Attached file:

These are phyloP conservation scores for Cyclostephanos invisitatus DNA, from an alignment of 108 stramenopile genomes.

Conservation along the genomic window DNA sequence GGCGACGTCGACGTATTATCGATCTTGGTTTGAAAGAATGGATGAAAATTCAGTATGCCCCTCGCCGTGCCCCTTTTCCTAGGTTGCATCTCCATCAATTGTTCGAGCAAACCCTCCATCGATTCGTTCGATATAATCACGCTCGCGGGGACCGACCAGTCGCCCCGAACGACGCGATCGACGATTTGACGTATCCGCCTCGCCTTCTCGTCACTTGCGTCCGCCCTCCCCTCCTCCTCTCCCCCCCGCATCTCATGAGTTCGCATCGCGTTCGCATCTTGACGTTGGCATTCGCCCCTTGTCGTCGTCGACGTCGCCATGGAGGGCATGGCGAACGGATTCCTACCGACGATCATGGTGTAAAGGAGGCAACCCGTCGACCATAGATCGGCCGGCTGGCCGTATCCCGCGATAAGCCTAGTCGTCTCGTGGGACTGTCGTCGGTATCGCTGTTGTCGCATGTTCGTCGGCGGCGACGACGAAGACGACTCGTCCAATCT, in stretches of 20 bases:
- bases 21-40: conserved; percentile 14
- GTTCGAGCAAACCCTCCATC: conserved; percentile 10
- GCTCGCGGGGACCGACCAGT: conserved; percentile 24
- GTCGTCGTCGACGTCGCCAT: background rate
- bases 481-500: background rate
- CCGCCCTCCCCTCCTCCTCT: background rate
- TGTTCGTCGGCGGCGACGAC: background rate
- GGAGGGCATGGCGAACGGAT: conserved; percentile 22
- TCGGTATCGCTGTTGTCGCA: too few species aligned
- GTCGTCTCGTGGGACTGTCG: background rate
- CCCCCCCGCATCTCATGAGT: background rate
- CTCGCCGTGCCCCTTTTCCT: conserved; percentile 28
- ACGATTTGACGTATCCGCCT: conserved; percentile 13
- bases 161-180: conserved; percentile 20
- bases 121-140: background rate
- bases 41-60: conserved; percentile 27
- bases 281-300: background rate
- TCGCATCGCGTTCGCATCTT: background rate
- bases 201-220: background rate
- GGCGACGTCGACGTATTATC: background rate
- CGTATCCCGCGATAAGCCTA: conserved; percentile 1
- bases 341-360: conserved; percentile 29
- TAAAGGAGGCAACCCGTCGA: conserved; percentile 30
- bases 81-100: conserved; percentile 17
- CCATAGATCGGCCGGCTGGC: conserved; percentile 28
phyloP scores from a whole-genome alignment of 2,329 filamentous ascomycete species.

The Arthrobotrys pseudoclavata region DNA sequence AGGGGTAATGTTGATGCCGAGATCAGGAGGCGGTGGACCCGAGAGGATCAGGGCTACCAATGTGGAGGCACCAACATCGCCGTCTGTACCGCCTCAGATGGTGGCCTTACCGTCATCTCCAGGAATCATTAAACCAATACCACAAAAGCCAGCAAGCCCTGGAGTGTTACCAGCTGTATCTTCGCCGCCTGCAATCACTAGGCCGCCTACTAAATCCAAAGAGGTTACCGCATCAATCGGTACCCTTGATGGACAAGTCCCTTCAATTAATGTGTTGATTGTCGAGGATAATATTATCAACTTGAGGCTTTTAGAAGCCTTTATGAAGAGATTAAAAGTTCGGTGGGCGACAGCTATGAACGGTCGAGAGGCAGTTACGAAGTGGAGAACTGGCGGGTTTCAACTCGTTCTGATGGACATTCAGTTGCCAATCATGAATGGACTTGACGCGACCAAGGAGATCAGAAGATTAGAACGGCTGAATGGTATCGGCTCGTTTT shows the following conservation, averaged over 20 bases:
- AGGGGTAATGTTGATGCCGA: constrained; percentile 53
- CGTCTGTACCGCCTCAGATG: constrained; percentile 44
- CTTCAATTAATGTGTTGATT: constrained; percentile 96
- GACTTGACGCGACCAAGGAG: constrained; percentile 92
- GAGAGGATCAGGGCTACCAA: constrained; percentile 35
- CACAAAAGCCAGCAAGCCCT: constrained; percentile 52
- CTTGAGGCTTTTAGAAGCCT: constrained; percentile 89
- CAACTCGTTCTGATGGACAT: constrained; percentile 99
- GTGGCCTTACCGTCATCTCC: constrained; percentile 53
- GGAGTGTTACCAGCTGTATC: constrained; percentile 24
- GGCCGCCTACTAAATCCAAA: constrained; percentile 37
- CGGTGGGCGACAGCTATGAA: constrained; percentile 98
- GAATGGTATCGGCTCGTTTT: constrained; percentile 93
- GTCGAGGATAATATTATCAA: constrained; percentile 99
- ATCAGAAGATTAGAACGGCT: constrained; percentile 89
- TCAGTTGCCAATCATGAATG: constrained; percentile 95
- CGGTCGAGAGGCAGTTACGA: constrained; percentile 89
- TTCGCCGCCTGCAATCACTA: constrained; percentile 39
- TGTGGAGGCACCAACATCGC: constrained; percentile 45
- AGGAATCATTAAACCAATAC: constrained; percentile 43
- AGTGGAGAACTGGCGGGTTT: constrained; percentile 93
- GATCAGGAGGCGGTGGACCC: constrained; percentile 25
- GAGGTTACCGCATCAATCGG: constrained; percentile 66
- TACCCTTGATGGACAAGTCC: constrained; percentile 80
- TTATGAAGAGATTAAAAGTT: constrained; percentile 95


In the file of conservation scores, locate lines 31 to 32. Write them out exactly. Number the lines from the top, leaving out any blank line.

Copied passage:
- CGTCTGTACCGCCTCAGATG: constrained; percentile 44
- CTTCAATTAATGTGTTGATT: constrained; percentile 96